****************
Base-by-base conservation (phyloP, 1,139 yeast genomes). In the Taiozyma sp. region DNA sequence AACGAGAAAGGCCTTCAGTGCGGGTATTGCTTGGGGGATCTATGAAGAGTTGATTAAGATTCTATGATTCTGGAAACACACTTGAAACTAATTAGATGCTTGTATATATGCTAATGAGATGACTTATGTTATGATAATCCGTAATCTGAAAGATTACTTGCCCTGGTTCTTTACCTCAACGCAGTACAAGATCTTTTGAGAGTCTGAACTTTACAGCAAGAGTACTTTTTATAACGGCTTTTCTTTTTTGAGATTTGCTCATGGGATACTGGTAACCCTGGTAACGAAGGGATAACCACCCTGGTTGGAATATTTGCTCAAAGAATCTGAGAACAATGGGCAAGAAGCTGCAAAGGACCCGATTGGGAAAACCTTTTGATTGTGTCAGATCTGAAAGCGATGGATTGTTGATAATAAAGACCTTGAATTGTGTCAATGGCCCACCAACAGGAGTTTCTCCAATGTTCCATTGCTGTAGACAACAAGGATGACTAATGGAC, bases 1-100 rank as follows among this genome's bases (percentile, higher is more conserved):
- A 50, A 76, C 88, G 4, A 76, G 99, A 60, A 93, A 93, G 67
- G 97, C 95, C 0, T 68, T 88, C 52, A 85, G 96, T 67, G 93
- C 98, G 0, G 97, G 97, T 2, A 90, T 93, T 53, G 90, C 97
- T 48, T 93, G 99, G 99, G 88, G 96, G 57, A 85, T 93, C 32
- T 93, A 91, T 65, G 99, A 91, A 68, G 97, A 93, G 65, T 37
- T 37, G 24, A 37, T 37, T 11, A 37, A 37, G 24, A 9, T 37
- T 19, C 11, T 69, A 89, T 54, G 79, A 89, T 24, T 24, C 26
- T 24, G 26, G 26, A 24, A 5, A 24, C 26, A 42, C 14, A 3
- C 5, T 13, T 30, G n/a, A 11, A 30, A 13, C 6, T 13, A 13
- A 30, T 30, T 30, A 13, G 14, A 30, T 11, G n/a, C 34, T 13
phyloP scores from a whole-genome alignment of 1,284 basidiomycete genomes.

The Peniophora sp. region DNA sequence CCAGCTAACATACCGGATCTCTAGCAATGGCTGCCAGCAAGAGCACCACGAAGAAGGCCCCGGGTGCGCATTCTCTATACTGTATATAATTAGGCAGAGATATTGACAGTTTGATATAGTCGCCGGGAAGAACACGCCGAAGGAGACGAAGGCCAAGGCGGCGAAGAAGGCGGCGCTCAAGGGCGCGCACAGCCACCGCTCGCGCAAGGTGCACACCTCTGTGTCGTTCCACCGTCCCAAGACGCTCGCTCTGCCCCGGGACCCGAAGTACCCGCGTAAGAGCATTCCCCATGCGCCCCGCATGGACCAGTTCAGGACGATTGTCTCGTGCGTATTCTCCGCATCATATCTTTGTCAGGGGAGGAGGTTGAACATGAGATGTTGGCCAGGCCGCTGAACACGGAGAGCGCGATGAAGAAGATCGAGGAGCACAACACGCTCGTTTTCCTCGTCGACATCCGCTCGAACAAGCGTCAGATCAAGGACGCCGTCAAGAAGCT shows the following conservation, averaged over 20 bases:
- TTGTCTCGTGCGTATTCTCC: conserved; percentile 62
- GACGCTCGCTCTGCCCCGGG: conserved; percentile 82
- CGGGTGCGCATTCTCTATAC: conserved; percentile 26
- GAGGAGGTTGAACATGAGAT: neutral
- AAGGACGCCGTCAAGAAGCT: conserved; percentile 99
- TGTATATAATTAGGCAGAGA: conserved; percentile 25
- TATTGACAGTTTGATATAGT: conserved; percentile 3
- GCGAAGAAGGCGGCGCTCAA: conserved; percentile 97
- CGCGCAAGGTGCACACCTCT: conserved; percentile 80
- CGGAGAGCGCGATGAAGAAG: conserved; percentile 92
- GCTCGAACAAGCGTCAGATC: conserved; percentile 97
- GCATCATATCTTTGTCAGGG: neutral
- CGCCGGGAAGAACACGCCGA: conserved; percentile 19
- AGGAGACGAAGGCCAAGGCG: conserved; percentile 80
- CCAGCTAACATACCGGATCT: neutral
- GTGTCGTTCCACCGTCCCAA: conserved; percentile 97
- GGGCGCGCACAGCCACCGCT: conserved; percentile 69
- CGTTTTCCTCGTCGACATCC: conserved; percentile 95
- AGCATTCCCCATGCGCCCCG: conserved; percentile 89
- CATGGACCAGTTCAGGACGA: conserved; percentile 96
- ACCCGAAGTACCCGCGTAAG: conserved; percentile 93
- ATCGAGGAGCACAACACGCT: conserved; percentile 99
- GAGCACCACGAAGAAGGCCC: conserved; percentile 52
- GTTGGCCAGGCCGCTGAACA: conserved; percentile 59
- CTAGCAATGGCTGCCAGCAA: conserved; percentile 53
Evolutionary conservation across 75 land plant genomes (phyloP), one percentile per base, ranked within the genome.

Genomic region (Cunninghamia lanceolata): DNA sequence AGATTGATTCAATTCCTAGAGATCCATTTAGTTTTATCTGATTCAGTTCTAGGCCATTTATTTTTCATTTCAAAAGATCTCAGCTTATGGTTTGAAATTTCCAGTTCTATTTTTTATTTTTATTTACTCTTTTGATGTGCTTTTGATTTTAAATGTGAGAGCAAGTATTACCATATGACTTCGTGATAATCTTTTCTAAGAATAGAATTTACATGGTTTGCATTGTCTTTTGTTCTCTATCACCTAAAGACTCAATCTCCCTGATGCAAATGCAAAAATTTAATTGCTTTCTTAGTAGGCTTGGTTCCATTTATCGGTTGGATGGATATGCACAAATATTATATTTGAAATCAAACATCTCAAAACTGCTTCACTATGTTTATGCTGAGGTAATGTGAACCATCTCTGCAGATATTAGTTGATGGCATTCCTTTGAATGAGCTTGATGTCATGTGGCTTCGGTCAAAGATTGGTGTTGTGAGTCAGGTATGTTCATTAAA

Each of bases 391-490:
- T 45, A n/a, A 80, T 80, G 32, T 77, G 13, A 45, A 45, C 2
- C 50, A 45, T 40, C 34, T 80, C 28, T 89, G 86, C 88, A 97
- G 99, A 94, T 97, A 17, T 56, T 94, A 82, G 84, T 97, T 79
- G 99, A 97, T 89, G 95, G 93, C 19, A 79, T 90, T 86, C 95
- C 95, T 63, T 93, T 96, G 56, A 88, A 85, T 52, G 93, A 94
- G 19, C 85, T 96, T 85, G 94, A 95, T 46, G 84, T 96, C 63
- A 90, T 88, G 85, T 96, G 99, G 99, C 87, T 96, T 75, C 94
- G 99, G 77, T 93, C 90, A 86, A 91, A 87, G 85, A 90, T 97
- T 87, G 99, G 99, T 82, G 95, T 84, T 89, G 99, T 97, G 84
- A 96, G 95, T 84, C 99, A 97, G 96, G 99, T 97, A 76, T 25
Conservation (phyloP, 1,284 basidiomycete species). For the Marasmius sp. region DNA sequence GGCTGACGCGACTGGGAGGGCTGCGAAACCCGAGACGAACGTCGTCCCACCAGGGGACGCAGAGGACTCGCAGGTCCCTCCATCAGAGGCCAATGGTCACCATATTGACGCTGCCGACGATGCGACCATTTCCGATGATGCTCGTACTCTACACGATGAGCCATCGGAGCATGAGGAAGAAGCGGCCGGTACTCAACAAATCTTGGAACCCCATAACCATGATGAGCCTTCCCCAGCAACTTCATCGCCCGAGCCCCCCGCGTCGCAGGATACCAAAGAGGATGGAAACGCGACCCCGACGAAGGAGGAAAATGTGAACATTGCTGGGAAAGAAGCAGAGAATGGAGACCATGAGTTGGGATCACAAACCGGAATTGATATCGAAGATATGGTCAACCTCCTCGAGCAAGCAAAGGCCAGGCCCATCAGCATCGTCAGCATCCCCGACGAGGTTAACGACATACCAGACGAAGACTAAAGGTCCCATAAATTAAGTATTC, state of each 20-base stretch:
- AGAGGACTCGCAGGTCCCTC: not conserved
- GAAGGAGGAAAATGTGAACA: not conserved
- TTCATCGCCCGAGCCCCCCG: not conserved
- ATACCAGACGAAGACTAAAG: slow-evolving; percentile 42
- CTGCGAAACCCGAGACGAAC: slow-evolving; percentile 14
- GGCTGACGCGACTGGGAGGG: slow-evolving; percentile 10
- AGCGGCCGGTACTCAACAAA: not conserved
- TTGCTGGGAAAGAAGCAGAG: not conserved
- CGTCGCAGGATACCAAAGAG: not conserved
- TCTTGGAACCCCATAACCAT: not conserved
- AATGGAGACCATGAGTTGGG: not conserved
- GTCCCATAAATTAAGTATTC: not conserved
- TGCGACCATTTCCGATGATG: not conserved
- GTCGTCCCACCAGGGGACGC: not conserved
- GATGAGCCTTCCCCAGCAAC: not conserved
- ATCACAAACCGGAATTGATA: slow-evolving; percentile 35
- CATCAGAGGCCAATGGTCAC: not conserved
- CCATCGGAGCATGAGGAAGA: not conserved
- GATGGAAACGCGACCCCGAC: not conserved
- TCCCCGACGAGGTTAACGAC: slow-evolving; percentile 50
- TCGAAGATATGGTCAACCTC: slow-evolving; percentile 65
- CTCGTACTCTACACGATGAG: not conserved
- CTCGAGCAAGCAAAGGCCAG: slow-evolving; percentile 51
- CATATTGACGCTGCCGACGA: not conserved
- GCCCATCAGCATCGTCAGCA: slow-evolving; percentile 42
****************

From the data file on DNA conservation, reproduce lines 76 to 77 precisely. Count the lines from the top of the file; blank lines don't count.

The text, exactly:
- CATATTGACGCTGCCGACGA: not conserved
- GCCCATCAGCATCGTCAGCA: slow-evolving; percentile 42